Continuing our What's next?' series, this article discusses the standard assumptions made by both the Licensor and the Licensee under an escrow arrangement and considers how they might change in the new Covid-19 environment.
Software plays a crucial role in the day-to-day operations of many organisations. Organisations that rely heavily on the use of software leave themselves at risk should access to that software ever be compromised. Escrow arrangements can be an important part of an organisation’s technology risk management strategy and are likely to be even more so during and after the Covid-19 crisis.
Typically, an owner of software (Licensor) will provide software to its customers (Licensees) in object code form that is installed on, and directly executable by, each Licensee’s computer environment. This is a form of the software that only a computer can understand. The object code is created using source code, which is human-readable software code that is created by programmers. Source code cannot be executed directly by a computer and is considered the “crown jewels” of the Licensor, which the Licensor will be keen to be kept a trade secret and protected against disclosure. Source code is required to support, maintain and develop the software.
It is common for the Licensor to support, maintain and develop software for its Licensees in return for payment of a support fee and therefore Licensees do not need access to the source code. However, a Licensee may legitimately need to access the source code if, for example, the Licensor fails to provide support and maintenance, or becomes insolvent. To protect the Licensee in these situations,the Licensor may agree to place the source code in escrow with an escrow agent,which is an independent third party entrusted to hold the source code and release it to the Licensee if certain release events occur such as a material breach by the Licensor of its support and maintenance obligations or the insolvency of the Licensor. This is commonly known as an escrow arrangement, which is governed by a tri-partite agreement entered between the Licensor, the Licensee and the escrow agent.
Traditionally a Licensor and a Licensee will be seeking to address certain issues in escrow arrangements:
- The Licensor may be reluctant to enter an escrow arrangement but may be required to do so to secure the business of the Licensee.The Licensor will want to limit the events that trigger the release of the source code and ensure that it can object to the escrow agent to the release of the source code. If the source code is released, the Licensor will want to limit how that source code is used by the Licensee.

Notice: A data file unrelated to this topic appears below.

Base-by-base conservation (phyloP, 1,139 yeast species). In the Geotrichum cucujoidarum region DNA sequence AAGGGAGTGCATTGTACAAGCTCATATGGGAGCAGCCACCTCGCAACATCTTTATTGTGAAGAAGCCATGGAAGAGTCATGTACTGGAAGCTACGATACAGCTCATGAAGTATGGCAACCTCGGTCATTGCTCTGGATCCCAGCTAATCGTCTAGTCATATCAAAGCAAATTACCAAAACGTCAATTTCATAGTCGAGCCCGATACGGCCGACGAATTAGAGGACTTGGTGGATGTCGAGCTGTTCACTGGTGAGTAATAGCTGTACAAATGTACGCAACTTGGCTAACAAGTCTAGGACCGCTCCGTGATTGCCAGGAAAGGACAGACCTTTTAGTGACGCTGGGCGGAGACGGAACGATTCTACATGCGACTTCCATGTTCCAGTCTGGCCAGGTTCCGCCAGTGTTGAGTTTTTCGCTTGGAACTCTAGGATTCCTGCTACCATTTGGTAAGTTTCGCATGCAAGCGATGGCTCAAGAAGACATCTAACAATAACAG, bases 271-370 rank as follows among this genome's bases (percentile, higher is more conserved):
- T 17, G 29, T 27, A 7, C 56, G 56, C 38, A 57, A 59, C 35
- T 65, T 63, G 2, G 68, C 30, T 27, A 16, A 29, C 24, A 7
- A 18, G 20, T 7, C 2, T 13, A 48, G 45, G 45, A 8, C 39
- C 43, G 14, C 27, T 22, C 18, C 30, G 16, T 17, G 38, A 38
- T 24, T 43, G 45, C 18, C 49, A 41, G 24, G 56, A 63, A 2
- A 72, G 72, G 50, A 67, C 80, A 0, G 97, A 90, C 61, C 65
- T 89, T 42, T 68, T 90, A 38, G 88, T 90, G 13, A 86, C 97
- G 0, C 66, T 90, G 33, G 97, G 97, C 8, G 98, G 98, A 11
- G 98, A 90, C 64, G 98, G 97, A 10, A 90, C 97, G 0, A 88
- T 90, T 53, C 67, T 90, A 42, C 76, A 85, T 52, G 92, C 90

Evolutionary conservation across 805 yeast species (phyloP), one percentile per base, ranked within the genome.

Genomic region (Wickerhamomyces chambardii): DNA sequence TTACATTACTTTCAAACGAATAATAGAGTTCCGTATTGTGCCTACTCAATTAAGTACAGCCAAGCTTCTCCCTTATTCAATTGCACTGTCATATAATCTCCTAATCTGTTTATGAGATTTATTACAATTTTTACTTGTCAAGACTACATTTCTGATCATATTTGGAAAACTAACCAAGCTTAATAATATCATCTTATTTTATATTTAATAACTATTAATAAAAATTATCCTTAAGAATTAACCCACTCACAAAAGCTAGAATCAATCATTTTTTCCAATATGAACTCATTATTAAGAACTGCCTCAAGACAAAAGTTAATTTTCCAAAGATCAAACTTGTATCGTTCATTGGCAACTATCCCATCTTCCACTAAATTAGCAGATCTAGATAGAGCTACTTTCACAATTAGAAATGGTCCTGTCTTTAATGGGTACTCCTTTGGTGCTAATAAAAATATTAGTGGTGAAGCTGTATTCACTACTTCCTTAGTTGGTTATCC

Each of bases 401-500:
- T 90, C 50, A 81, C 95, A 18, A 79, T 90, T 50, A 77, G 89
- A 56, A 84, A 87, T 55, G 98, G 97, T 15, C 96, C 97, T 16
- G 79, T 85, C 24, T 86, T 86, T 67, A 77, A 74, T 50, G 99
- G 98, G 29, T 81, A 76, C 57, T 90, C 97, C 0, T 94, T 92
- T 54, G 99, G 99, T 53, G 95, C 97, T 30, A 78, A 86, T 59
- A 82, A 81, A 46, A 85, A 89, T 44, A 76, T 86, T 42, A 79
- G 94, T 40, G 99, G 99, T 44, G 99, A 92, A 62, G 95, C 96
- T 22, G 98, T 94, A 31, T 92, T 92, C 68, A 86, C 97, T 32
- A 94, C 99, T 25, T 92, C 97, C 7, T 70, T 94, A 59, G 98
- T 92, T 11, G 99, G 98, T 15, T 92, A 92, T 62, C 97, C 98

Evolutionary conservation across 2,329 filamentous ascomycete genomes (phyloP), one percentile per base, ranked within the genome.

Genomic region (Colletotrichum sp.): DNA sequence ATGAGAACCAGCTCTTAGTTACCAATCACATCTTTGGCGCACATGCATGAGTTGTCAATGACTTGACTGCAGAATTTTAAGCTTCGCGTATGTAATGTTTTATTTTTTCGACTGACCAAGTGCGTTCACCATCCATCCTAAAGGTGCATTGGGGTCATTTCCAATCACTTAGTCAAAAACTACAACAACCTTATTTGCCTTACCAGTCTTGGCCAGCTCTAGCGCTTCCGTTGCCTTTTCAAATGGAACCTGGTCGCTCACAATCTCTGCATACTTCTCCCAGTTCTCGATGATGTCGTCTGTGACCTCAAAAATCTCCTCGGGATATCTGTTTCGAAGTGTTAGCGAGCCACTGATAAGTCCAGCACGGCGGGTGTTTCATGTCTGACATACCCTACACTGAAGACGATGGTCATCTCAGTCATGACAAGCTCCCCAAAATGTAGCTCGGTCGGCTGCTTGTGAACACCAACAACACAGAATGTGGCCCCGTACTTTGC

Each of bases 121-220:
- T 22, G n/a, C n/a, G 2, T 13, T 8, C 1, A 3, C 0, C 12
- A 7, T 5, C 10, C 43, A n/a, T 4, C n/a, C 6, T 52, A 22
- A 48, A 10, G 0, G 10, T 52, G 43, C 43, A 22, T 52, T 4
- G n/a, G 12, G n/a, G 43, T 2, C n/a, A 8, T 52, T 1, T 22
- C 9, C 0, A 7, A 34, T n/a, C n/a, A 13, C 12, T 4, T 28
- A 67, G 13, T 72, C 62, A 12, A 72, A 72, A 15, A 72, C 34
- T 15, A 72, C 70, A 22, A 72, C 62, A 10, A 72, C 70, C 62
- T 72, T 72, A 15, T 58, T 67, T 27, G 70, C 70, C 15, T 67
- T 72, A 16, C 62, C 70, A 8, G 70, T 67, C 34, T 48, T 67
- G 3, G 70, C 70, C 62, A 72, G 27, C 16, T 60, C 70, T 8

- For the Licensee, it will want to be able to access the most recent version of the source code in use and ensure that the trigger events are broad enough to give it access to the source code when it needs it. It will also want to ensure that the Licensor cannot make it difficult for the Licensee to access the source code by making unreasonable objections to the escrow agent preventing its release. The Licensee may want to have broad rights to use the source code to support, maintain and further develop the software.
This article also addresses escrow arrangements for Licensees that use cloud-based software that is not installed on computers at their premises.
An escrow arrangement provides a Licensee with some assurance that it can access the source code for software used in its organisation if certain events occur. It also provides a Licensor with comfort that any release of its source code is managed by an escrow agent. In the Covid-19 environment, where businesses are arguably more vulnerable to failure that ever, many Licensees will be assessing whether they need, or have, access to source code for software that they need to operate their businesses.
Traditional assumptions for an escrow arrangement may need to be reconsidered, as Licensees seek to have appropriate and potentially easier means of accessing source code under escrow arrangements. In the Covid-19 crisis, it may be that a ‘new normal’ also applies to escrow arrangements.
Get in touch with either Edwin Lim or Simon Martin for more on this topic or the other areas we have covered in this series.